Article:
The Vatican (Wednesday, February 22, 2017, Gaudium Press) On Wednesday Pope Francis said creation has often suffered because of humanity’s sins and failings, stressing that we must take care of it because as Christians, we see signs of hope in Christ’s Resurrection in nature every day.
“We are still struggling with the consequences of our sin and everything around us still bears the mark of our efforts, of our shortcomings, our closures,” he said Feb. 22.
“At the same time, however, we know that they are saved by the Lord and already we are given to contemplate and anticipate in ourselves and in the world around us signs of the Resurrection, Easter, which operates a new creation.”
Pope Francis spoke to pilgrims during his general audience, held in St. Peter’s Square for the first time since winter, continuing his catechesis on the theme of hope.
He reminded pilgrims that God has entrusted creation to us as a gift that can draw us closer to him, even if our selfishness and sin has contributed to its destruction.
“Creation is a wonderful gift that God has placed in our hands that we may enter into a relationship with him and we can recognize the imprint of his loving plan, the achievement of which we are all called to work toward together, day after day,” he said.
But when we get caught up in our selfishness, we ruin even the most beautiful things entrusted to us, he continued, “and so it happened for creation.”
“With the tragic experience of sin, broken fellowship with God, we have broken the original communion with everything around us and we ended up corrupting creation, thus making it a slave, submissive to our frailty.”
We see the consequence of this before us every day, he said, pointing to water as an example.
“Water is beautiful, water is important, water is life,” yet we have helped to destroy creation by contaminating water, the Pope observed. His reference comes a day ahead of the start of a two-day seminar on water and sustainable development hosted by the Pontifical Academy for the Sciences.
“But the Lord does not leave us alone,” he said, and turned to a passage from the letter of St. Paul to the Romans which says that “all creation is groaning in labor pains even until now.”
If we pay attention to creation and to ourselves, Francis said, we will see that we are all groaning, just like a woman experiencing labor pains, and this is because the Holy Spirit is working within us.
These groans are the cries of those who suffer, who are waiting for the recreation of the world, the Pope said, adding that “this is the content of our hope: (that we are living in) the time of waiting, the time of longing that goes beyond the present, the time of fulfillment.”
Because we live in the world, we see “signs of evil, selfishness and sin” both in ourselves and in what surrounds us, he said. But at the same time, as Christians we also have learned to see the world “through the eyes of Easter, with the eyes of the Risen Christ.”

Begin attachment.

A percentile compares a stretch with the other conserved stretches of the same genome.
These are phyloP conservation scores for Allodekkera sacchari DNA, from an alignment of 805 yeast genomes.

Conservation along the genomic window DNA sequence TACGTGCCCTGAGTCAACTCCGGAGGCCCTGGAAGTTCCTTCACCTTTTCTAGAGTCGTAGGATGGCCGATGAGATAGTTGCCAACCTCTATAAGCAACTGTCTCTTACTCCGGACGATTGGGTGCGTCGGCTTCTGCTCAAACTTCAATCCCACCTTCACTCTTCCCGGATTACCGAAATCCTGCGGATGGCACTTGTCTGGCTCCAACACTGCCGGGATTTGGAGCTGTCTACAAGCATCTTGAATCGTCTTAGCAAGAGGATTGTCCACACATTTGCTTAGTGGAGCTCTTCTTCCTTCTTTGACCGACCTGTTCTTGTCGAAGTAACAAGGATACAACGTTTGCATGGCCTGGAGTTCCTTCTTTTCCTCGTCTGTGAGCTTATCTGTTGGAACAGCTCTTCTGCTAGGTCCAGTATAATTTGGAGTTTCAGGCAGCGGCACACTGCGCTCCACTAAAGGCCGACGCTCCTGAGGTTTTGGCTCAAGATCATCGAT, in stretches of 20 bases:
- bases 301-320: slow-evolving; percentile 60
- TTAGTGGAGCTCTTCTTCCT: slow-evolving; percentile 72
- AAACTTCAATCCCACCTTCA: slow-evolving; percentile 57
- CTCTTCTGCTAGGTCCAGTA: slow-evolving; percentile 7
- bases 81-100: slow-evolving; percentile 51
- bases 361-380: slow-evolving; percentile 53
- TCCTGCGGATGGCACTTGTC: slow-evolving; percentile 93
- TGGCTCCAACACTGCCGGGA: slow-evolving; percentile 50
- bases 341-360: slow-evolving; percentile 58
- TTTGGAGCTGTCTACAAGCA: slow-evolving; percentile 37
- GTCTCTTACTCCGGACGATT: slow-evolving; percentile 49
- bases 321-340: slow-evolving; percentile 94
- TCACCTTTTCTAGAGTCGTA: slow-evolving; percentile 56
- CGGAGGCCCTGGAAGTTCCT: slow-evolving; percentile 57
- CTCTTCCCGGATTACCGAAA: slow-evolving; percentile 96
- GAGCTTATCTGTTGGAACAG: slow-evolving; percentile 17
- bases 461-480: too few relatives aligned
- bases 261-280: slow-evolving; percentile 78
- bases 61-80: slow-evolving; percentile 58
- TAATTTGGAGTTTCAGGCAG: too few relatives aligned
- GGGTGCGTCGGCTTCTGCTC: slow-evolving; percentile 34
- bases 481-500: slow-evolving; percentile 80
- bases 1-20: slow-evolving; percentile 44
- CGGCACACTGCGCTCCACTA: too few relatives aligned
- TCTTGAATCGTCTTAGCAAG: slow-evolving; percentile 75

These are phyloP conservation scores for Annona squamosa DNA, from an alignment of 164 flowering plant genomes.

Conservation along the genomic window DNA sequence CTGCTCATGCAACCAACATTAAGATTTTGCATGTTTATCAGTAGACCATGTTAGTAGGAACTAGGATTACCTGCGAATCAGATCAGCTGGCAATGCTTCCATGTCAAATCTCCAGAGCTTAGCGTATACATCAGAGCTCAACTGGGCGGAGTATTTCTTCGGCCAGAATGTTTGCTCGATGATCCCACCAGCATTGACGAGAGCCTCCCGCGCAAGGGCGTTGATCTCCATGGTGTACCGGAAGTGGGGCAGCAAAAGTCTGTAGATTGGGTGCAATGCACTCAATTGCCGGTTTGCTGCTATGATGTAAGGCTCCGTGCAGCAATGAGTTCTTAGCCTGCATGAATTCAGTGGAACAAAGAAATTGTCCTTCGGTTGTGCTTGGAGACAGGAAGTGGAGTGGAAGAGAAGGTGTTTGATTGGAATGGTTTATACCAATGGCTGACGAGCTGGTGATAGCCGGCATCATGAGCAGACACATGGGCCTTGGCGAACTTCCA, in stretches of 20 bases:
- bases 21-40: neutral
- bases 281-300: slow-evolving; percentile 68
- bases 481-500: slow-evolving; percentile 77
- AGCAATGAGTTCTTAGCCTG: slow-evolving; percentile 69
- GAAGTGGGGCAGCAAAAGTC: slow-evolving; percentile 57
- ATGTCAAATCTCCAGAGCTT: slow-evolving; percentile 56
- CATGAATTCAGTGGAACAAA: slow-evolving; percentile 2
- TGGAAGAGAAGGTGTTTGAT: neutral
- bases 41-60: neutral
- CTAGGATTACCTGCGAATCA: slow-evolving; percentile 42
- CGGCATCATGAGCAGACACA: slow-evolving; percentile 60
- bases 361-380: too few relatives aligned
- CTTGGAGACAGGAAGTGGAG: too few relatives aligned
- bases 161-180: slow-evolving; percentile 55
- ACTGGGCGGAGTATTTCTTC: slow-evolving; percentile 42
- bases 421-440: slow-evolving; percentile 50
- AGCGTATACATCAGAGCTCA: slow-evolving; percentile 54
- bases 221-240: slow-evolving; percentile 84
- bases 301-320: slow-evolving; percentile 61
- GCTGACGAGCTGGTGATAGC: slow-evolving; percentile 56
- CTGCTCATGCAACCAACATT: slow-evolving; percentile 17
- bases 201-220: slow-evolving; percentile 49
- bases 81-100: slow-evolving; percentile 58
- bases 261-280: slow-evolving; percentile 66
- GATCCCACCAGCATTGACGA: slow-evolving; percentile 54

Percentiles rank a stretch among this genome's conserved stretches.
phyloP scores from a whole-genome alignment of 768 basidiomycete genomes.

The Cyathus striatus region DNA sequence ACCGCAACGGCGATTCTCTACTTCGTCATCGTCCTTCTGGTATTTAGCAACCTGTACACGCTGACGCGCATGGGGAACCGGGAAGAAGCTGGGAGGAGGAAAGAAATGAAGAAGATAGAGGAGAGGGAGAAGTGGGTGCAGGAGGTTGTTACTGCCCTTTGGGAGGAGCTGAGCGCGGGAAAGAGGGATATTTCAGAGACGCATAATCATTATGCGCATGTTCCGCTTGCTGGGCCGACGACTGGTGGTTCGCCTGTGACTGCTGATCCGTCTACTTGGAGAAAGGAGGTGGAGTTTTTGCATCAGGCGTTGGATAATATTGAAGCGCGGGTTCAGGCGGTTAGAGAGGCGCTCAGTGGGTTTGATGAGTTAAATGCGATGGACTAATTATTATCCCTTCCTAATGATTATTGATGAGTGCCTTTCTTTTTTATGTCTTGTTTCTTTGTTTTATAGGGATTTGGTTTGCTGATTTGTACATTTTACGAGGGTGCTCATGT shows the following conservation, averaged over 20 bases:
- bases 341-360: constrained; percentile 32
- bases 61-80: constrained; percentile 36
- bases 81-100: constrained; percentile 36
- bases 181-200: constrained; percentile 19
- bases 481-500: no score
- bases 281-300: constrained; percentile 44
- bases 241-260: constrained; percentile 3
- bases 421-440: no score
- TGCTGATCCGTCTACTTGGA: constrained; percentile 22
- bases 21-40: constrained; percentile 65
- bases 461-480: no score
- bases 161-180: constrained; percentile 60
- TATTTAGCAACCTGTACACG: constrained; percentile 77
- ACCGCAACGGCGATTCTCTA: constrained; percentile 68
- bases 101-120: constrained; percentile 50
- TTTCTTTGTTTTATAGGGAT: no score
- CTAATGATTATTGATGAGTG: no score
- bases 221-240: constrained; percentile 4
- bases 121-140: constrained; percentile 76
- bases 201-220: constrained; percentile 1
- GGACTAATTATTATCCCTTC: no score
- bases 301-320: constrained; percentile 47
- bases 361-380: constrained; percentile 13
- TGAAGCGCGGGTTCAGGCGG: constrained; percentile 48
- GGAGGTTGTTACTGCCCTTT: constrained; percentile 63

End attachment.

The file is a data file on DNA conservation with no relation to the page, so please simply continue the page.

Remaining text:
That’s why this is a time of waiting, a time of longing: we have hope in our knowledge that the Lord wants to permanently heal our wounded hearts with his mercy, and in this way, regenerate “a new world and a new humanity, finally reconciled in his love.”
We can often be tempted by pessimism, by disappointment, Pope Francis said. However, “we find solace the Holy Spirit, breath of our hope, which keeps alive the groaning and the expectation of our hearts.”
At the end of the audience, the Pope and those gathered in the square received a surprise performance by an Italian circus group, Rony Roller Circus. Francis said afterwards that “they make beauty, and beauty is the road that leads to God. Continue to make beauty!”
He also made an appeal for “the martyred South Sudan,” where millions of people are dying of hunger due to a food crisis brought on by the country’s drawn-out internal conflict.
Right now “a fratricidal conflict joins a severe food crisis that condemns to death by hunger millions of people, including many children,” the Pope observed, and called for action.
Just within the past few days a famine was declared in some areas of South Sudan as some 100,000 people face starvation and another 1 million are described as being on the brink of famine, according to the World Food Programme (WFP).
According to both WFP and FAO (Food and Agriculture Organization of the United Nations) sources, the number of people facing hunger is expected to raise to 5.5 million by July if nothing is done to curb the food crisis.
However, the agencies report that if adequate food assistance is urgently delivered to the suffering areas, the situation can be improved and further crisis averted.
In his appeal, Pope Francis said that right now “it is more needed than ever” for everyone to commit to not stopping with declarations, “but to give real food aid and to allow that it reach the suffering populations.”
“May the Lord sustain these brothers of ours and those who work to help them,” he said, and gave his blessing before closing the audience.